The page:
Monday, May 27th, 2024

New Partnership Creates New Possibilities

Integrated Studies has entered into new collaborations.

Daniel Castellanos graduated in May 2016

When an organization institutes a new program or initiative, a period of transition is usually expected before all members get on board.

Such was not the case for Millersville University’s (MU) inclusive post-secondary course of study for students with intellectual disability. Since its inception in 2014, the program has evolved, gathered support and respect, and most recently entered into a new partnership which will further its mission of allowing students with disabilities to fully participate at MU.

The University first introduced an inclusive post-secondary course of study for students with intellectual disability as the Career and Life Studies program. The course of study was later simplified to Career and Life Studies (CLS). Faculty advisor Dr. Thomas Neuville explains that the shift carried more significance than the elimination of one word.

Mary Lapkowicz, class of 2020, on move-in day August 2016

“That small vignette exemplified the evolution of Career and Life Studies from an initiative held by a few to a university-wide understood and supported course of study,” he says.

However, the course of study did not stop evolving there. Its name has shifted again, this time from CLS to Integrated Studies, and it entered a new collaboration with the human resource organization AHEDD and the University’s Experiential Learning and Career Management (ELCM).

“Our primary guiding principle is known as the Culturally Valued Analogue, which put simply means we strive to design all facets of the curriculum, and student experience to mirror what goes on for all students at MU,” explains Neuville, who is an educational foundations professor at MU.

Integrated Studies began as a two-year program, but with the name change, the non-degree course of study added a four-year option. Students receive a full schedule of required and faculty-approved courses, which become increasingly individualized over time. They take classes with fully-matriculating peers, live in typical residence halls and work on and off campus. Fifteen students are currently enrolled in Integrated Studies for the spring 2017 semester, and 25 students will be admitted in the fall 2017 semester.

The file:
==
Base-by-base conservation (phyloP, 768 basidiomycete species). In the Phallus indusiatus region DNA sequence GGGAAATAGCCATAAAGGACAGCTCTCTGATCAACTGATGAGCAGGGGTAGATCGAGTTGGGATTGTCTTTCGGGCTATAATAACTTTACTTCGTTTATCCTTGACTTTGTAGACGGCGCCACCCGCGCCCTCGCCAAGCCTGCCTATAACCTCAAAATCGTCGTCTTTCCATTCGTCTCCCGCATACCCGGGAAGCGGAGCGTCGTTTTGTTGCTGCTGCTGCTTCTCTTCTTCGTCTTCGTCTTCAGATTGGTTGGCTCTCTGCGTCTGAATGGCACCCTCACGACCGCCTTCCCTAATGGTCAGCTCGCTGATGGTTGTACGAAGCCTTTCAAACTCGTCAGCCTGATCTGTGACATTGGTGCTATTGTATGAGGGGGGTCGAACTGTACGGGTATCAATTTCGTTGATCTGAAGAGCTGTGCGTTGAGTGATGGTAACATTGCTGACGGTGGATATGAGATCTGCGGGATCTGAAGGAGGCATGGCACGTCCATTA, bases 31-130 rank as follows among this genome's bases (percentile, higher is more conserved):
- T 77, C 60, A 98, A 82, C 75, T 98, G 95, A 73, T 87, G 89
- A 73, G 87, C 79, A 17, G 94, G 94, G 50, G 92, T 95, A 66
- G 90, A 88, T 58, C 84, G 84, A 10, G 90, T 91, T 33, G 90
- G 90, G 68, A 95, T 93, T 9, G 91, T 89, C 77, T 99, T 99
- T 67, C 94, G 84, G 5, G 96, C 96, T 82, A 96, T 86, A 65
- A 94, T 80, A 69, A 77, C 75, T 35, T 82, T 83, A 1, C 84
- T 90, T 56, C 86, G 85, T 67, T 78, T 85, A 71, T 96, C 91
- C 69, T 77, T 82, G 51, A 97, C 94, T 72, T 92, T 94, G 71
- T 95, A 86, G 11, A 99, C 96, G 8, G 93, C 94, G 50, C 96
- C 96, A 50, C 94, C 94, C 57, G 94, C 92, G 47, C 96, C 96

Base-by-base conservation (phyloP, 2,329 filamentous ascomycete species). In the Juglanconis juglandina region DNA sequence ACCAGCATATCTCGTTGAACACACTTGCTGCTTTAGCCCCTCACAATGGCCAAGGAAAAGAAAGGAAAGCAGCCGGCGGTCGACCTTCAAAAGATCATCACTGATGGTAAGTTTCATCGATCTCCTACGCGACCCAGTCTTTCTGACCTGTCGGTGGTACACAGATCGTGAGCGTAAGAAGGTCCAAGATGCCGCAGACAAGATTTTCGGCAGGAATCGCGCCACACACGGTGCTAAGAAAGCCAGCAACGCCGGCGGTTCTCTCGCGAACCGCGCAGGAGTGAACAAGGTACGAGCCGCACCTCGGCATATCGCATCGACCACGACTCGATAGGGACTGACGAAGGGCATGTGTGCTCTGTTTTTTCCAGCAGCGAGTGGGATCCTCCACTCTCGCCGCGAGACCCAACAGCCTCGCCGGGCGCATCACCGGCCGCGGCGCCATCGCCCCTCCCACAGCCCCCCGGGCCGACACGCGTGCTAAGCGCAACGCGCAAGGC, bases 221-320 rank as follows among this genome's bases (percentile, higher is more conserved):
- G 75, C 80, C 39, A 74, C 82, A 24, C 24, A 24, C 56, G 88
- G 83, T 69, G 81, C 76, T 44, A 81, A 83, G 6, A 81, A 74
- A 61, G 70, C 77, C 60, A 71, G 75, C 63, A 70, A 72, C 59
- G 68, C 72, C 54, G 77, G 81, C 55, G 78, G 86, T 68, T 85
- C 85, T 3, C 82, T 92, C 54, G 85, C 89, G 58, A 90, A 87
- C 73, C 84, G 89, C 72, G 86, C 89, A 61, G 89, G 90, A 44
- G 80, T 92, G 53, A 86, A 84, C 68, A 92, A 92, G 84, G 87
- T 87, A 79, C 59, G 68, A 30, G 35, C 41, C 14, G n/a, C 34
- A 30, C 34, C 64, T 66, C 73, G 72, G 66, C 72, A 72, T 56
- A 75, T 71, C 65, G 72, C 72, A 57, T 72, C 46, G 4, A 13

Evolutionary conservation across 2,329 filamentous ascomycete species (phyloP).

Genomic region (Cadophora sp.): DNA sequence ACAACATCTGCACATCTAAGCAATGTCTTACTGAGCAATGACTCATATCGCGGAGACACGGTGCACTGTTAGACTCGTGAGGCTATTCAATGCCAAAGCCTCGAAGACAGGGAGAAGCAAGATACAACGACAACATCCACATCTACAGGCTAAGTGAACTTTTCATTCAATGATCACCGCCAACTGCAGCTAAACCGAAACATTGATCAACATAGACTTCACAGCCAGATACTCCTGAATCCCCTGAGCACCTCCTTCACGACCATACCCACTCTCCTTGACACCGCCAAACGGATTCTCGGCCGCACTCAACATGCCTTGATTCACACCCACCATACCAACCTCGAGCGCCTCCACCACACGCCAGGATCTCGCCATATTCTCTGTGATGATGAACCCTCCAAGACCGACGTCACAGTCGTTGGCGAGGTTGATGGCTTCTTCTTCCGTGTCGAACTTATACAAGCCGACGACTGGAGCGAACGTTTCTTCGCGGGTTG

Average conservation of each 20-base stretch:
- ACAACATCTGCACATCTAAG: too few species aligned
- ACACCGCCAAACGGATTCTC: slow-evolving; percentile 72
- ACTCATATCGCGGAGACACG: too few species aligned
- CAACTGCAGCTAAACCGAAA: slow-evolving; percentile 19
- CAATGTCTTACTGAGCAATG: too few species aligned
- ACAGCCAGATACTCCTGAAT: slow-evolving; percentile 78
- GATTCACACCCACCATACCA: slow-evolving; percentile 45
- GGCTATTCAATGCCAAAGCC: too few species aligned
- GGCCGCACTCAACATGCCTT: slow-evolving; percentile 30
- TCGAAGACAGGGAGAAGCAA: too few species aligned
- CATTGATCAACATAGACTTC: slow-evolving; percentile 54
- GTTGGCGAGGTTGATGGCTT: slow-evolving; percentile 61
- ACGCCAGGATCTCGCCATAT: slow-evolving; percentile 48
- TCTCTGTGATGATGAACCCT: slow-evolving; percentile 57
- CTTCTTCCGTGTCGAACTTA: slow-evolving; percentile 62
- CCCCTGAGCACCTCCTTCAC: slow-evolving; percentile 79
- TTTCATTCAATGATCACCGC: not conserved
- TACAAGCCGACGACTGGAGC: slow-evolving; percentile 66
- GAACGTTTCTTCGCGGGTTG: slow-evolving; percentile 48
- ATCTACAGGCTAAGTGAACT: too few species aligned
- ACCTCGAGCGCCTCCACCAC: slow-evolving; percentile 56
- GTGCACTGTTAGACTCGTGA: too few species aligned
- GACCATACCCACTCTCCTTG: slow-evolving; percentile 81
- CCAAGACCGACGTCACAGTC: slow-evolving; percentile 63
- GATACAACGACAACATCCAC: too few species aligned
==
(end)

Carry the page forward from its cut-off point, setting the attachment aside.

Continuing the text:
The University’s ELCM, with which Integrated Studies is entering a partnership, strives to help students achieve their personal and professional goals through student-centered career programs, experiences and learning opportunities. “The match between the outcome objectives of Integrated Studies and ELCM was obvious,” Neuville notes.

In this new collaboration, ELCM will work with the third participating member, AHEDD, to offer students and alumni with various disabilities counsel when creating resumes, applying for jobs, securing interviews, developing individual plans and communicating with family. AHEDD is a private, nonprofit human resource organization that has provided employment services to disabled individuals in Pennsylvania since 1977.

“While having conversations with ELCM and accessing the services and supports they currently offer, we understood that we were asking to go beyond what is typically done and fill a gap that may exist in a student’s post-graduation experience,” Neuville explains. “AHEDD is an organization with a solid reputation that provides employment services throughout Pennsylvania to people with disabilities. From that point it was easy to see the match and get the principals from both organizations together.”

The partnership is now up and running after it became official in February 2017. MU students interested in the employment services made possible by this new collaboration should contact Barbara D’Ercole of AHEDD at 866-902-4333, extension 51003 or at





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